6. Robyn Hitchcock – Black Snake Diamond Role (Rhino)
    Hitchcock’s 1981 solo album debut wasn’t much of a departure from the Soft Boys’ sound (or personnel, for that matter; guitarist Kimberley Rew, who went on to fleeting fame with Katrina and the Waves, is on four tracks, and the rhythm section also remains) and thus rocks as hard as any of Robyn’s subsequent records. Solo status did allow Hitchcock to give his surreal worldview more exposure, and one of the bonus tracks on this now-gone reissue, “Happy the Golden Prince,” utilizes a wry, psychedelic faux-Brothers Grimm spoken word narrative style and stripped-down sound he would return to. If you see this, grab it; I’m pretty sure it’s out of print.
  7. Thelonious Monk – Thelonious in Action (Riverside/Fantasy)
    My favorite album by my favorite jazz pianist – in fact, my favorite jazz musician, period. It’s been said that Art Blakey was the ideal drummer for Monk, but I believe it was Roy Haynes, who kept time and improvised on the same motivically oriented wavelength as the pianist. With powerhouse tenor Johnny Griffin and the imaginative Ahmed Abdul-Malik on bass, this live album—and Misterioso, recorded on the same August 7, 1958 evening at the legendary Five Spot—offers expansive, wonderfully spontaneous explorations of Monk’s tunes.
  8. John Coltrane – Live in Japan (Impulse!)
    A lot of people hate this four-CD set, recorded live in Japan in 1966 with fellow reedman Pharoah Sanders, pianist/wife Alice Coltrane, faithful bassist Jimmy Garrison, and drummer Rashied Ali. The unrelenting intensity of Coltrane and Sanders frightens some people, but open-minded listeners will find the 50-minute-plus versions of “My Favorite Things” and “Crescent” cathartic, while for connoisseurs of “extreme noise terror” this is the ultimate Coltrane set.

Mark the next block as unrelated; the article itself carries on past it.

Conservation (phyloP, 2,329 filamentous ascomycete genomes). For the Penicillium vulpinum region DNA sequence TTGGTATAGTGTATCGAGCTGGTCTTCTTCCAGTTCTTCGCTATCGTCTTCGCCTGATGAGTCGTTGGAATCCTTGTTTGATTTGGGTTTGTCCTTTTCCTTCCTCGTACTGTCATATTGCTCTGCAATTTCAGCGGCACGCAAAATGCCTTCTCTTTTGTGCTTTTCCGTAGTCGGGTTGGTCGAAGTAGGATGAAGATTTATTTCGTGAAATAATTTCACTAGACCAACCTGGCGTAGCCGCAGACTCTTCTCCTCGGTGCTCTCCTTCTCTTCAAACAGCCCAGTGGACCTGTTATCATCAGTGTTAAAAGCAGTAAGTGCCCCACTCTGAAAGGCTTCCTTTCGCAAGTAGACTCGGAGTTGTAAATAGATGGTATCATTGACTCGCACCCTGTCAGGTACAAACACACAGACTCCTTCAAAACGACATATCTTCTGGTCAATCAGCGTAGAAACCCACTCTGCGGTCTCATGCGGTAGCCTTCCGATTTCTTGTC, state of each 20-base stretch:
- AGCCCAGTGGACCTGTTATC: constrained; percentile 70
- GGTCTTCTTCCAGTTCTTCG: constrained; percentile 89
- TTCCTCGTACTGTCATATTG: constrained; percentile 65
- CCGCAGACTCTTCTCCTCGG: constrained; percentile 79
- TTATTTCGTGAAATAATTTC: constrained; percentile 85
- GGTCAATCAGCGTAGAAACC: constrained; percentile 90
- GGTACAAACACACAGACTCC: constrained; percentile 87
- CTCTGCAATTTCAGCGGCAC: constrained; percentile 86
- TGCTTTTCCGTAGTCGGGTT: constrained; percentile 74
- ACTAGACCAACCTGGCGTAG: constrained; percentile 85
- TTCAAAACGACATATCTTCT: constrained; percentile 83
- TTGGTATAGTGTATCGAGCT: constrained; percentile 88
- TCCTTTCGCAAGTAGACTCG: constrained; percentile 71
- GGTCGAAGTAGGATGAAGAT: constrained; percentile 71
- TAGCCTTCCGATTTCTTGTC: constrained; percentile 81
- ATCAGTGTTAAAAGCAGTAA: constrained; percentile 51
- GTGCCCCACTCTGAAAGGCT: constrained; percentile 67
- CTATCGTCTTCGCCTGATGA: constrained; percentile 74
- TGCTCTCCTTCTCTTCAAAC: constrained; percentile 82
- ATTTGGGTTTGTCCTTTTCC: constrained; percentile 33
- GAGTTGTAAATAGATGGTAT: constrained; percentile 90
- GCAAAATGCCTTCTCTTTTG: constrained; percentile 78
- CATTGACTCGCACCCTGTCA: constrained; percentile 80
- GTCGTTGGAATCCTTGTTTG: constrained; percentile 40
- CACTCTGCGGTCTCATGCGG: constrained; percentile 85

9. Son House – Father of the Delta Blues: The Complete 1965 Sessions (Columbia Legacy)
    These comeback recordings find House’s guitar playing less agile than in his youth, but his stentorian vocals are undimmed (the unaccompanied “John the Revelator” is stunning in its power and conviction), and of course the sound’s better. His fingers remained effective enough, and the ferocity of his musical attack was still palpable, his bottleneck tone on his National Steel still devastating on “Pearline.” Uninhibited by the time restrictions of 78 RPM records, he could stretch out on trademark tunes such as “Death Letter,” “Levee Camp Moan,” and the sarcastically witty “Preachin’ Blues” as well as early Delta standards “Pony Blues” and “Shake It and Break It.” Sony’s Legacy imprint, usually among the best, dropped the ball when it let this go out of print.
  10. Márta Sebestyén/Muzsikás – Muzsikás (Hannibal)
    Back during the Communist era in Eastern Europe, Tánchéz, the Hungarian pop movement that incorporated folk dances, ran up against a government stance against incorporating Transylvanian music – there was “official” folk music, and that troublesome region was excluded. The unofficial sort made by Muzsikás, fronted at the time by the extraordinary and charismatic singer Márta Sebestyén, thus gained the cachet of rebellion against authority. This out-of-print 1987 album sets her vocals against a background of hurdy-gurdy, zither, recorder, fiddle, and other folk instruments, with eccentric but powerful rhythms.